Remortgaging, further advance and secured loans: What is the difference?
There are a multitude of different borrowing options available to individuals who require funding for specific purposes.
These purposes may include debt consolidation, home improvement projects, covering university fees and other significant purchases or events.
Covering these costs may be achieved through remortgaging your property, obtaining a further advance or taking out a secured loan.
Understanding which type of funding option is suitable can be complex, as each type has different features and requirements.
A remortgage refers to the act of applying for a new mortgage on your existing property.
Remortgaging can be achieved by switching to a different lender or using the same provider but a different product.
Individuals choose to remortgage their properties for a variety of reasons, including to obtain a better rate.
At the end of the initial mortgage period, many individuals find themselves transferred on to their lenders standard variable rate (SVR). The SVR is typically higher than lenders fixed or tracker rate products, meaning customers can often be paying higher monthly payments than is necessary.
Due to this, most individuals choose to remortgage on to a new product, in a bid to decrease their monthly repayments.
By remortgaging onto a lower rate, individuals will have a larger amount of money spare that they can dedicate to other costs including home improvements, debts and other purchases.
Another reason individuals may seek to remortgage is to release money from their property.
When an individual remortgages, the value of their home may have increased, or they may own a larger proportion of the property, in comparison to when they first took out their mortgage.
As a result of this, individuals will have increased the amount of equity they have in their property, which they can obtain by re-mortgaging.
Releasing this equity will give them money to use to fund other purposes.
Secured loans are distinct loans. In other words, it is an individual taking out a fresh loan from a new provider. This means that they do not involve your current mortgage product or other existing loans.
These loans are secured against a property, which means that lenders can repossess the asset if individuals fail to meet their monthly repayments.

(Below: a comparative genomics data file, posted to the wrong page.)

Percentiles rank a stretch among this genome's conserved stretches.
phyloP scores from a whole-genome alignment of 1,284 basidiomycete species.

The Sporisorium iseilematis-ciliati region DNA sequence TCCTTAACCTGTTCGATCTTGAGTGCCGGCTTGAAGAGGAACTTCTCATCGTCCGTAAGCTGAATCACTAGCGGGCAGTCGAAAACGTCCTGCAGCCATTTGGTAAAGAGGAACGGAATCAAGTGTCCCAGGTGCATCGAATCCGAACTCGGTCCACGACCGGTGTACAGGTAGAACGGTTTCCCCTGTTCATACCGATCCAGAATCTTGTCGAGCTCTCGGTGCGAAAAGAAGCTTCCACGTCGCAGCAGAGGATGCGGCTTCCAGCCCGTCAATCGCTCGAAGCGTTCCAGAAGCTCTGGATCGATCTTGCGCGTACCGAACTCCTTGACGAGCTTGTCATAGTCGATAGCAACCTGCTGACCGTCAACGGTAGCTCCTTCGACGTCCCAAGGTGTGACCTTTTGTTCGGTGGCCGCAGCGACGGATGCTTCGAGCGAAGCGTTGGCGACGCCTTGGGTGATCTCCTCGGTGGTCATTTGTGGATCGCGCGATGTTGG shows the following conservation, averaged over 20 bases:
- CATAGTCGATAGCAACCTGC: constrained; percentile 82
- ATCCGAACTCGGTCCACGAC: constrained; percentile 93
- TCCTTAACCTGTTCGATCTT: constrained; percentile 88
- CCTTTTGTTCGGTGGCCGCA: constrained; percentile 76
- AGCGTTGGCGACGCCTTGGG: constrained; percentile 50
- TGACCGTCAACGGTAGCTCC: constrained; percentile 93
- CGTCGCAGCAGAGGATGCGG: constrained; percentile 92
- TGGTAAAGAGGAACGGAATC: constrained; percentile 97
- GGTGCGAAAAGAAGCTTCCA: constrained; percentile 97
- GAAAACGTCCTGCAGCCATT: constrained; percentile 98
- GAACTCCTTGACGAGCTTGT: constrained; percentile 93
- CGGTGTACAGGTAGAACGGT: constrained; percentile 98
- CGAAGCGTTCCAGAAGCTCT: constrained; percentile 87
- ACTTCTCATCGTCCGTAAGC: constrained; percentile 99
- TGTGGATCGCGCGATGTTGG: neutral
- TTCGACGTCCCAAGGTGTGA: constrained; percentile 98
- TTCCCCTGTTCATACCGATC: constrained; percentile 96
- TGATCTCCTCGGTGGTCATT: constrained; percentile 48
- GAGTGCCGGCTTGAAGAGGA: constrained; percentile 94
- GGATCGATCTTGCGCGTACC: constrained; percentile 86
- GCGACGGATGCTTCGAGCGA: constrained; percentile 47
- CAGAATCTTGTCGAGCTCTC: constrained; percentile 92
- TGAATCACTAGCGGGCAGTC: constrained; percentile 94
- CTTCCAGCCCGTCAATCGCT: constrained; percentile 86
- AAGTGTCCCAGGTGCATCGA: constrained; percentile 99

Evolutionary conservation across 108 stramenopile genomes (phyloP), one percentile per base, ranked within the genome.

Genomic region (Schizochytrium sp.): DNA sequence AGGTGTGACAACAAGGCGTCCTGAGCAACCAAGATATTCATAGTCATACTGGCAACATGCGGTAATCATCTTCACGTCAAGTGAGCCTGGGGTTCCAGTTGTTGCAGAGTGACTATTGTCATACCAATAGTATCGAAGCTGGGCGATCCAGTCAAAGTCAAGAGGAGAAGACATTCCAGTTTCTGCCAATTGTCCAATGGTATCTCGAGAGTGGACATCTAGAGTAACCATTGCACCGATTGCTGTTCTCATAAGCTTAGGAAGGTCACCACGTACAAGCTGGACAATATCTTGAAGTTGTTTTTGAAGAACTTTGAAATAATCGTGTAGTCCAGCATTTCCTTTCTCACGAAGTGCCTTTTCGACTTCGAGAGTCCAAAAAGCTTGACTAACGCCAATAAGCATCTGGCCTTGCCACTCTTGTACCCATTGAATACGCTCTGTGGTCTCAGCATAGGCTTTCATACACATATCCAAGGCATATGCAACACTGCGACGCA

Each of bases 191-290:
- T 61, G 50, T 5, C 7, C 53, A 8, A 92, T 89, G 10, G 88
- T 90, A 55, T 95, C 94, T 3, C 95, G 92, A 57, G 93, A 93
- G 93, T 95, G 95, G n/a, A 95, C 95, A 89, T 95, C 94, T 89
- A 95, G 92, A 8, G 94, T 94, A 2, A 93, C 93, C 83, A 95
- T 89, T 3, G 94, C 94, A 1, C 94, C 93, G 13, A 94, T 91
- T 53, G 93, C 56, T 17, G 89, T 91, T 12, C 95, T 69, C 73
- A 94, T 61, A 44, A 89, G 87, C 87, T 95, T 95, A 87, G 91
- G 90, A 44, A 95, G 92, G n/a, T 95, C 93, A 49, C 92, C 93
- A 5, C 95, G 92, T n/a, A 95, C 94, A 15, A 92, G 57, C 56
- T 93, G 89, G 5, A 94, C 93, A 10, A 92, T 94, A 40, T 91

Taking out a secured loan can therefore put your property at risk, so it is important for individuals to consider their plans prior to taking out this type of loan.
A secured loan is typically more flexible in comparison to other funding options, and so they can be helpful to individuals in circumstances where mainstream mortgage providers are unable to assist.
This may however result in higher interest rates. But with more flexible criteria, individuals have an increased chance of securing the funds they need to complete their plans.
Therefore, secured loans may be a suitable option for individuals who need to borrow extra, but are having difficulty with mainstream mortgage providers.
A further advance is where an individual takes out additional borrowing from their existing mortgage provider.
Further advances are similar to secured loans, as they both use an individual’s property as security. However, with a further advance the lender remains the same.
Obtaining a further advance may therefore limit the options available to individuals, as they are unable to switch to different providers who may offer a wider range of rates and products.
With a further advance individuals alter their current mortgage terms. It is therefore particularly important for them to carefully consider this option, to ensure the new terms suit their needs and is affordable.
Re-mortgaging a property, taking out a secured loan and getting a further advance have fundamental differences, which may make them suitable options for certain borrowing circumstances.
With a remortgage, individuals essentially switch mortgage products, either by moving to a different provider or using the same lender but a different product. This type of funding option is therefore similar to a further advance.
However, a further advance may be more restrictive, as individuals are required to stay with their current mortgage lender.
Whereas, with a secured loan individuals are taking out a fresh loan, which does not involve their existing mortgage. Therefore, they have the flexibility to use whichever lender they wish. However, rates may be higher than the other types of secured finance, but this is dependent on the individual’s circumstances.
Re-mortgaging, secured loans and further advances are all effective borrowing options, which can help individuals get the funds they need to cover the costs associated with different purposes.
Each option does however carry risks, meaning it is important for individuals to carefully consider their plans or speak with a financial adviser prior to implementing any funding strategies.